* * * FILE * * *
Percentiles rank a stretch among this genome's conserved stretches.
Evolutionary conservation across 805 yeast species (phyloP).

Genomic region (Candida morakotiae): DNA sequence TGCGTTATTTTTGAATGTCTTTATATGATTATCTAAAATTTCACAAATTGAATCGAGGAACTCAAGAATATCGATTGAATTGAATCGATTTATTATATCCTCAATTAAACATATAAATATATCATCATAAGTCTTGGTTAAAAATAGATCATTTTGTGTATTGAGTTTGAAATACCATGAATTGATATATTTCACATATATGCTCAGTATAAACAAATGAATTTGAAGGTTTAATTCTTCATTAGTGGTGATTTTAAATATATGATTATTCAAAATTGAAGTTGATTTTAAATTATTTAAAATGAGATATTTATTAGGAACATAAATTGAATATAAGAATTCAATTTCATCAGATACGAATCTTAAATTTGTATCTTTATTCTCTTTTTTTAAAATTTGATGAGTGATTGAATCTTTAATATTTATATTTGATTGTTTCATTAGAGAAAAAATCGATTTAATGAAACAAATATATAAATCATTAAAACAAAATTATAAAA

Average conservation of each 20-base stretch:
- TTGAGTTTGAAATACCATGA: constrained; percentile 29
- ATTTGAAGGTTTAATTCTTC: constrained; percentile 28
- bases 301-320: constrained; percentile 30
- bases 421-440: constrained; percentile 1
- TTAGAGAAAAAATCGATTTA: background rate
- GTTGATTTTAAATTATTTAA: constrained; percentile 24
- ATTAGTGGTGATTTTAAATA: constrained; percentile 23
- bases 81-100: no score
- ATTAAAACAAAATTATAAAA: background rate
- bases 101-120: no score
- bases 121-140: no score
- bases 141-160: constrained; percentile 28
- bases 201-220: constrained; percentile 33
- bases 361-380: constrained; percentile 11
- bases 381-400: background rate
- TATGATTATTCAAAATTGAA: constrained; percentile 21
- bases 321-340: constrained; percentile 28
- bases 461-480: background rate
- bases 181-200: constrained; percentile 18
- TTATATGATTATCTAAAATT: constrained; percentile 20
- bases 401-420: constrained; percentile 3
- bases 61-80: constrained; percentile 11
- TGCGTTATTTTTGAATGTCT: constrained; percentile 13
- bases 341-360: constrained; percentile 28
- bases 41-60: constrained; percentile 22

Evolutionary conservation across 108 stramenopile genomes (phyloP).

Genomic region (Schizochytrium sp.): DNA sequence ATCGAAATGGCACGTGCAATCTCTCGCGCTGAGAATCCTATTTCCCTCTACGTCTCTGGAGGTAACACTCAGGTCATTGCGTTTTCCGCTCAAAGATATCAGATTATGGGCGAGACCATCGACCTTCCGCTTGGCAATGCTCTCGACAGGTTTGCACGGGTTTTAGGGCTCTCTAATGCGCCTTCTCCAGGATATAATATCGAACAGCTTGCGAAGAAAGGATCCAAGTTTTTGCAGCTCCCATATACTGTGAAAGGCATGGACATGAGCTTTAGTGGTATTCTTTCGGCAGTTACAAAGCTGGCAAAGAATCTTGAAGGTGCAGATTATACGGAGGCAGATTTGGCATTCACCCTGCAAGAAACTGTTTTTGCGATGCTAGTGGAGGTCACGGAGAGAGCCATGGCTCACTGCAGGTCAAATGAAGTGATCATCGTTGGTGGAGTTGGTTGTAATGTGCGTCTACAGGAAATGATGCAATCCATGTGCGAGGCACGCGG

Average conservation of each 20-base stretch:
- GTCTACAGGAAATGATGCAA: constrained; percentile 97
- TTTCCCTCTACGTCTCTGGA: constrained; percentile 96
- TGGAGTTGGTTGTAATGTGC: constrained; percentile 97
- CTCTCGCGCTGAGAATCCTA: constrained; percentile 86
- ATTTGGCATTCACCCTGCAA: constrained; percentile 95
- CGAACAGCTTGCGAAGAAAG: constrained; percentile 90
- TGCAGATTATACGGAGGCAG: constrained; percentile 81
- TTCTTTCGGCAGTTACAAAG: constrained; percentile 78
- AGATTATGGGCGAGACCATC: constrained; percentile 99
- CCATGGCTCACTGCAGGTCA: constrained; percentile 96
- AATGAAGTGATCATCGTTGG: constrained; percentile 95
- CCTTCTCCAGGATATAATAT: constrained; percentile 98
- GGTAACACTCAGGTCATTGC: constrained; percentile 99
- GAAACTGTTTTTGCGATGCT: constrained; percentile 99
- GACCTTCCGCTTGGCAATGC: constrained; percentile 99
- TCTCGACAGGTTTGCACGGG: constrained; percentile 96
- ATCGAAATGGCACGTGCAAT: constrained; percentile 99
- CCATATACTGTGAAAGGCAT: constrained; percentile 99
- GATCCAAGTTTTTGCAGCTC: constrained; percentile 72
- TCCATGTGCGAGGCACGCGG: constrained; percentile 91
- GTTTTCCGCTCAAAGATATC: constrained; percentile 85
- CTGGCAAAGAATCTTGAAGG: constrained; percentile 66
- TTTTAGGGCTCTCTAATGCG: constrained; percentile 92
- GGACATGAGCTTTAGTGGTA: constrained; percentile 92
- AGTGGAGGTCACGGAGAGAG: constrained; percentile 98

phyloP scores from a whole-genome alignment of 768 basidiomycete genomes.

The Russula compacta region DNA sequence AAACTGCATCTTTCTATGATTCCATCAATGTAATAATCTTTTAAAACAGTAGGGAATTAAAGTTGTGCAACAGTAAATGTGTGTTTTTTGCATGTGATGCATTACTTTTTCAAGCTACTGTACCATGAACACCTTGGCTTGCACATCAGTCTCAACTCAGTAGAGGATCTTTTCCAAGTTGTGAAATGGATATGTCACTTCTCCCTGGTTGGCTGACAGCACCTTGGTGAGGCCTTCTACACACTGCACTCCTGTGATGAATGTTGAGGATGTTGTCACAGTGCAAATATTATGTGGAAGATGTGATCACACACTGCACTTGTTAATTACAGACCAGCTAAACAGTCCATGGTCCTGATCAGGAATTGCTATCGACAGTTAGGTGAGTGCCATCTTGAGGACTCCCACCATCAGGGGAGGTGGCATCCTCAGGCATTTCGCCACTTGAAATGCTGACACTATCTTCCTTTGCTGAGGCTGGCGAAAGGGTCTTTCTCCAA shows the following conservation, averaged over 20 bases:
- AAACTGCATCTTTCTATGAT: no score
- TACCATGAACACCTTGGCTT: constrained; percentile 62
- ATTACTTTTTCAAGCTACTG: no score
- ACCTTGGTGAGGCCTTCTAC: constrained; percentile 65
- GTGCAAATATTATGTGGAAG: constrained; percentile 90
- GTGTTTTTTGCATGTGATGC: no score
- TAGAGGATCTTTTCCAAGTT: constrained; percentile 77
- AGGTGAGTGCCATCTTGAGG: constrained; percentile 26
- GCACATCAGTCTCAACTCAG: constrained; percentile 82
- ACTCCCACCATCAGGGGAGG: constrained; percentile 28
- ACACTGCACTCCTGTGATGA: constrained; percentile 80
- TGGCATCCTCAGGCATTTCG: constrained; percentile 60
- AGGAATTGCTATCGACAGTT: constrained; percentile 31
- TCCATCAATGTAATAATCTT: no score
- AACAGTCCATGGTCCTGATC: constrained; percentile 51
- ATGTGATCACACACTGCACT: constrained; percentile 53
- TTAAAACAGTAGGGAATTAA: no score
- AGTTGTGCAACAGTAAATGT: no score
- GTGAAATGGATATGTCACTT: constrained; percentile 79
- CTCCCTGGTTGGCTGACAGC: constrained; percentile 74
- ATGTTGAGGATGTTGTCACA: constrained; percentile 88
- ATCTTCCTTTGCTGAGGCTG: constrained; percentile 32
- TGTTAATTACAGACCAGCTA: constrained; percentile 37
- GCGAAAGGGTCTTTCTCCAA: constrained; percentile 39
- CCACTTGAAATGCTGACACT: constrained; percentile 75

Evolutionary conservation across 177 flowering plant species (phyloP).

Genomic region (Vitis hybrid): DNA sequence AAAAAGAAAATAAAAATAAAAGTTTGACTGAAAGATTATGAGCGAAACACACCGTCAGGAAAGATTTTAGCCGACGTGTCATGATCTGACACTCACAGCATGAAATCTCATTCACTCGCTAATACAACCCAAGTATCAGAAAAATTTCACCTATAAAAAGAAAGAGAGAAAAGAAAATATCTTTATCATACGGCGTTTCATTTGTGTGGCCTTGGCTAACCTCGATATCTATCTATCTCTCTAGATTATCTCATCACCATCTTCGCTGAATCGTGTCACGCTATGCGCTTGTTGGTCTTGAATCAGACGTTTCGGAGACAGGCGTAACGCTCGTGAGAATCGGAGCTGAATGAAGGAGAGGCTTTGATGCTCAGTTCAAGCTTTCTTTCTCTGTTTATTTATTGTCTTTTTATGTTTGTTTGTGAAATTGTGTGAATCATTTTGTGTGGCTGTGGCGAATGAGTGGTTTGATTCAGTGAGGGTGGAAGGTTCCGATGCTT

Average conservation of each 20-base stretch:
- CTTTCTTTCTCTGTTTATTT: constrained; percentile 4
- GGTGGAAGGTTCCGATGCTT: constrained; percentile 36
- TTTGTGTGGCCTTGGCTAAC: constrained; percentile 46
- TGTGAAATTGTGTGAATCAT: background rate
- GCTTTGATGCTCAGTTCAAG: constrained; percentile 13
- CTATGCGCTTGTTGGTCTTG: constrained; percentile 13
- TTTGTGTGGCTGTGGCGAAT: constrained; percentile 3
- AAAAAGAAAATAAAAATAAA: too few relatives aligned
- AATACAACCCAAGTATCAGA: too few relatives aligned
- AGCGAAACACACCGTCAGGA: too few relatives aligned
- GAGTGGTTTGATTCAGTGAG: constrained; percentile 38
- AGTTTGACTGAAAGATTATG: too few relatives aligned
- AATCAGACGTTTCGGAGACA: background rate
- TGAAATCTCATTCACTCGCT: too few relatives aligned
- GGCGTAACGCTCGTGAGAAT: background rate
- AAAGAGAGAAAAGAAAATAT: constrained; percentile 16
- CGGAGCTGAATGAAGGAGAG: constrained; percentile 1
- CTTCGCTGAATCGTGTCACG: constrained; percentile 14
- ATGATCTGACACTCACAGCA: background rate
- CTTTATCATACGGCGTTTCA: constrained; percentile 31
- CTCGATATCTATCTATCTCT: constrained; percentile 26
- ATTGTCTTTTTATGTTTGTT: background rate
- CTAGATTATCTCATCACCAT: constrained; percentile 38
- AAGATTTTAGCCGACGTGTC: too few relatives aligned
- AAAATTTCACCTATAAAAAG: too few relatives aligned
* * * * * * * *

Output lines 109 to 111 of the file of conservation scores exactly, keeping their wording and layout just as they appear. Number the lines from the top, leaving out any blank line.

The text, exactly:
- ATTGTCTTTTTATGTTTGTT: background rate
- CTAGATTATCTCATCACCAT: constrained; percentile 38
- AAGATTTTAGCCGACGTGTC: too few relatives aligned